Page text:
AIPT: Having had a look at the first issue, it’s packed with content and entertainment! How do you know you’ve got enough comedy and plot or too much?
MA: I honestly don’t know. I try to find a good balance among all the elements, but I’m a very undecided person. I talk very often to my editor (Cristian Posocco), my mates at the studio (my pal Luca Blengino and Davide, who I mentioned earlier), and I always have doubts… In general, I keep strongly in mind my mantra about doing comics: my main goal is to have fun and hope readers will be entertained. This means that I try to pack a good comic, which knows how to entertain and amuse the reader. Too many gags/comedy would unbalance the story too much, and the same problem would be the other way around if there weren’t enough mild moments.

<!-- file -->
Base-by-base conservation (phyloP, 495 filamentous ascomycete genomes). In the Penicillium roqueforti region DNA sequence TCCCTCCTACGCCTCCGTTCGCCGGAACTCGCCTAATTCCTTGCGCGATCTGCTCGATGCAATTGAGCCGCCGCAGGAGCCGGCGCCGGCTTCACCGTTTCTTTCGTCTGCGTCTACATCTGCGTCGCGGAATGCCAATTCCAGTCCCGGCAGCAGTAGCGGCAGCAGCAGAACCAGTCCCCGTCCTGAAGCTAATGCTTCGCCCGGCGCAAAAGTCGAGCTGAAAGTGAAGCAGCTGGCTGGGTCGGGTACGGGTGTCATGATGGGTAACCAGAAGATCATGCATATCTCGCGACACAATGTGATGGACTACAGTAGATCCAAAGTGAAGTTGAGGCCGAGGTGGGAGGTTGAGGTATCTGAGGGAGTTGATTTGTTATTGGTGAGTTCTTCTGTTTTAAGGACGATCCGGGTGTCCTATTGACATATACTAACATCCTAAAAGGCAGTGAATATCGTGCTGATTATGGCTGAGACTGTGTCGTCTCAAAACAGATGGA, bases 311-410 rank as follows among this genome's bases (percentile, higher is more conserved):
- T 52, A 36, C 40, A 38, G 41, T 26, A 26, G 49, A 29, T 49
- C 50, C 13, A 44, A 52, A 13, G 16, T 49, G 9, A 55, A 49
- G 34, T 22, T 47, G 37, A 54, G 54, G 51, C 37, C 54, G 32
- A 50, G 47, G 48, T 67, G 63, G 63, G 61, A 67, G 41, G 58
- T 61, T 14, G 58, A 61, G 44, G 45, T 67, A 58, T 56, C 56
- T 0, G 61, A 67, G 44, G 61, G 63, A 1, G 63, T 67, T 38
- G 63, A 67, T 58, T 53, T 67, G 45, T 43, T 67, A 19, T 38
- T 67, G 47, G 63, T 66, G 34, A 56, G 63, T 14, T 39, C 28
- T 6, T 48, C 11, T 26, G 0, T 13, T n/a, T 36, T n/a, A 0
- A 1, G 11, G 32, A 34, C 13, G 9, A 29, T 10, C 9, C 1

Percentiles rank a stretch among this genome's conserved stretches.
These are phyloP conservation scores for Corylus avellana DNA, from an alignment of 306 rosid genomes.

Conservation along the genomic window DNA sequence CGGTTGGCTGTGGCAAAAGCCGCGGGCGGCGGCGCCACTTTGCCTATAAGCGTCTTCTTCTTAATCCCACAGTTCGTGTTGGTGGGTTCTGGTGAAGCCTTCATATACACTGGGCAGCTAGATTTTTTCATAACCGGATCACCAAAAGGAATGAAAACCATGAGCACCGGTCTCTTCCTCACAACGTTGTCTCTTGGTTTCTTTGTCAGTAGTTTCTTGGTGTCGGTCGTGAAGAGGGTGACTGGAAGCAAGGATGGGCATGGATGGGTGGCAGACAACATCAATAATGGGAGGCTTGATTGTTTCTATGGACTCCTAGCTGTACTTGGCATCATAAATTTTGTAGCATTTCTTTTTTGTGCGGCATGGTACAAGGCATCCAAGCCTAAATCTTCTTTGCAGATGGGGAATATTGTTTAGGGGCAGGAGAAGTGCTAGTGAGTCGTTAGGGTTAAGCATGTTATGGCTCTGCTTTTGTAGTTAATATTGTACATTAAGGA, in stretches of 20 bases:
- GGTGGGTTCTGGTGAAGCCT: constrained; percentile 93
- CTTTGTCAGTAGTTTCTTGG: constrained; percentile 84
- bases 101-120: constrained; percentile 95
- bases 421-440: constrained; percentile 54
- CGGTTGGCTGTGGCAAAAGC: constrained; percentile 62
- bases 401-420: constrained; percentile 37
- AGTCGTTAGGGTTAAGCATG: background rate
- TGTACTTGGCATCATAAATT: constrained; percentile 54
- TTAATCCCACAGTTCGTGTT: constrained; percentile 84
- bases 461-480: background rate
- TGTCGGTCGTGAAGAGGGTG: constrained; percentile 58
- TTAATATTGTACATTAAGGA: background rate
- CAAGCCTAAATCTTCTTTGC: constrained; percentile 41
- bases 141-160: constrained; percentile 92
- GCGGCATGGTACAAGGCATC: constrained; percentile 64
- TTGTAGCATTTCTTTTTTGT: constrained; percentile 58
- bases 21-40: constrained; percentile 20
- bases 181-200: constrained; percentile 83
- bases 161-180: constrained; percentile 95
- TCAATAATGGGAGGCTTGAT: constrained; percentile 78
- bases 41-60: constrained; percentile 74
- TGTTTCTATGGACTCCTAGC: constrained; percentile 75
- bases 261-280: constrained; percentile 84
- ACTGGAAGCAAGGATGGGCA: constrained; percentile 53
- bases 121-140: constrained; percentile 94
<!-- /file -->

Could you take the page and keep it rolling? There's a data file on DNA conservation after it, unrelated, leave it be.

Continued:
AIPT: What sort of themes are you going for with Sweet Paprika. Sex positivity comes to mind as one!
MA: I know I probably wouldn’t be supposed to say that, but themes always come “after” for me. When I started working on Sweet Paprika, the themes weren’t exactly as they are now. Then, the characters and their “natural” evolution, brought me to the final result. Sex positivity is an important theme, you’re right. Then I would say there is the theme of the contrast (which is quite common in my series), and some problems that are related to our contemporary society, in particular the perception of “success”, and the great difficulty in balancing life and work. And, last but not least, the importance of self-consciousness.